A Quiet Disaster, With Deaths Unremarked

Bismillahi Rahmani Rahim

Salaam Alaikum wa Rahmatullah

The devastating earthquake and tsunami in Japan reminds us once again that our lives can change or end in an instant.  This is a harsh reminder hard on the heels of disasters in New Zealand, Chile, and Haiti.  Just in case you weren’t listening the last few times, I suppose.  In one way the Japan earthquake is different; there’s a lot more film of the actual disaster, especially the tsunami that killed so many as it swept ashore with horrible efficiency.  Seeing boats and buildings tossed about like toys and entire towns wiped out should make us pause and reflect, should break through the layer of inured apathy that affects so many of us.  But does it?  Does seeing all the death and destruction really make us stop and remake our own lives?  I’m pretty skeptical of that.  Unless you’re over there, the disaster is, well, over there.  Once we turn off the TV and turn back to our daily lives, we, with our infinite capacity to forget, put aside the harrowing images and start to wonder what we’re going to have for dinner.  It’s human nature.
While we calculate the deaths in Japan, I would like to call your attention to this quote I found at the globalissues.org website:

According to UNICEF, 22,000 children die each day due to poverty. And they “die quietly in some of the poorest villages on earth, far removed from the scrutiny and the conscience of the world. Being meek and weak in life makes these dying multitudes even more invisible in death.”

Now, it’s probably safe to say that the vast majority of us have not given a thought to these 22,000 dead children unless CNN or another network happened to be airing a special on poverty in Africa or elsewhere in the world.  But these children don’t stop dying simply due to our inattention.   They die, a mass casualty event that happens one child at a time, one or a few or several in a refugee camp or in a small village or out in the jungle or in the high desert.  If they all just happened to be gathered in one place and died in one event, no doubt the world would gasp and send news crews racing to the scene.  Instead, the deaths are unheralded except by the close family members, the dying moments caught not by a video camera, but by the tear-filled eyes of a desperate mother.  Another few have died in the time it took you to read this paragraph.
So, what do you do?  What do I do, here in my large disordered suburban split-level home with heat, air, running water, and indoor plumbing?  What can I do to help, to shed my protective layer of distance, physical and emotional, from these disasters?  Well, as an overstressed sleep-deprived time-disadvantaged mother of five, hopping on a plane to Africa or Asia is not in my plans for a couple of decades.  I live here in America, so it is here in America that I can try to help (though we do also send money home to my husband’s family in Egypt).  It’s that old “think globally, act locally” thing.
In my personal life, I have chosen a charity that we regularly donate to.  It is in my region so I can feel a sense of local closeness and emotional closeness to the cause.  InshaAllah if I am able to get some help with the kids this summer (please make du’a for us for this to happen), I intend to volunteer either a food bank, soup kitchen, or women’s shelter.  I want to be face to face with the people I help, not because I want to see their gratitude, for truly I don’t want or expect any reward from anyone, but I want to do this because only by being in the thick of it can someone experience some of what that other person is going through, and it is this real connection that breaks down our reserve and opens us up to the possibility of real change in our lives.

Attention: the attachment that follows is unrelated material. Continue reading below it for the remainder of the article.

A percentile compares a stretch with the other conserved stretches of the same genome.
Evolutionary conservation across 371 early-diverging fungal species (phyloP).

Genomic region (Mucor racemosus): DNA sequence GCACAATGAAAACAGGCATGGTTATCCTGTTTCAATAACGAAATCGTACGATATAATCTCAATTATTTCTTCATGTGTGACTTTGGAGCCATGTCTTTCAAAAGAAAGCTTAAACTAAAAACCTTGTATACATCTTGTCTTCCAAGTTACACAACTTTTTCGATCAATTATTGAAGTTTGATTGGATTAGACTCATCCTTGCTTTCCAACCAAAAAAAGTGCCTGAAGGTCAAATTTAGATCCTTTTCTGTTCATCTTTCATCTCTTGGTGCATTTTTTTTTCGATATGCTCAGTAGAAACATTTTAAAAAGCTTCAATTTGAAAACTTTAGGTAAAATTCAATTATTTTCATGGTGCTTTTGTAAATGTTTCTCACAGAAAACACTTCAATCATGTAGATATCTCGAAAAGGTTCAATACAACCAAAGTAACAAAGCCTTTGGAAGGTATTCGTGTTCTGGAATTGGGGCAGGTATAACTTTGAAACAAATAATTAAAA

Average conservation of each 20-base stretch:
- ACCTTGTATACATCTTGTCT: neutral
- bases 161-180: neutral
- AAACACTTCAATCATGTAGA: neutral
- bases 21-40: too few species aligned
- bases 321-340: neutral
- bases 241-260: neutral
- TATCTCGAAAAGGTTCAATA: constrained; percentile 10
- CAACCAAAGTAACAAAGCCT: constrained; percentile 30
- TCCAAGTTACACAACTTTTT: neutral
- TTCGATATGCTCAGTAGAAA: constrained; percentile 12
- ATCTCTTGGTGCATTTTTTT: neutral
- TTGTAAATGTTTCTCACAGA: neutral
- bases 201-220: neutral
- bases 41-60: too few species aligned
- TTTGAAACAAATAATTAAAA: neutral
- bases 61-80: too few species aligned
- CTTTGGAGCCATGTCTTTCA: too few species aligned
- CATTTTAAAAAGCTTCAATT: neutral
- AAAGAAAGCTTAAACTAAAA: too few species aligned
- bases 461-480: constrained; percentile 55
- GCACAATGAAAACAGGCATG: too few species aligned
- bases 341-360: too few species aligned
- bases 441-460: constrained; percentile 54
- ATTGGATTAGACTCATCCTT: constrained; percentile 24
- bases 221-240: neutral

Look at Sean Penn.  This actor has resources you and I cannot imagine.  It would be very easy for him to sit in a mansion in Los Angeles, get on the phone, call a few hundred of his closest friends, or what passes for a friend in Hollywood, and raise money for relief efforts in Haiti.  But this man who has no need to leave his highbrow world has been spending half the year in the fetid slums and camps of Haiti, in the muck, on the ground, living with the people and watching them heal or die.  He is connected through his heart and his work; his involvement is much more than a six-figure check written out for the Red Cross.
So, what can you do?  You can do a lot.  If you are a stay-at-home mom who doesn’t get out much, maybe you can mentor a child and stay in touch via e-mail.  You can send money overseas to family.  You can sponsor an orphan.  Think about ways to get free time to go out.  Swap child care with other moms in your area so you can have some free time to volunteer.  Yes, you also need free time to decompress, take yourself out to lunch, and relax, but even if only once a month you can get out to do some work at a shelter or community center, you will make a real and up-close difference in someone’s life.  You’ll learn a lot and serve as a great role model for others in your family.   You may not be able to pull an elderly lady from the muck and mud of her ruined town in Sendai, but you can save a life closer to home.  And you know what the Qur’an says:

Because of that We ordained for the Children of Israel that if anyone killed a person not in retaliation of murder, or (and) to spread mischief in the land – it would be as if he killed all mankind, and if anyone saved a life, it would be as if he saved the life of all mankind. And indeed, there came to them Our Messengers with clear proofs, evidences, and signs, even then after that many of them continued to exceed the limits (e.g. by doing oppression unjustly and exceeding beyond the limits set by Allah by committing the major sins) in the land!. (5:32)

So, are you ready to save the world?


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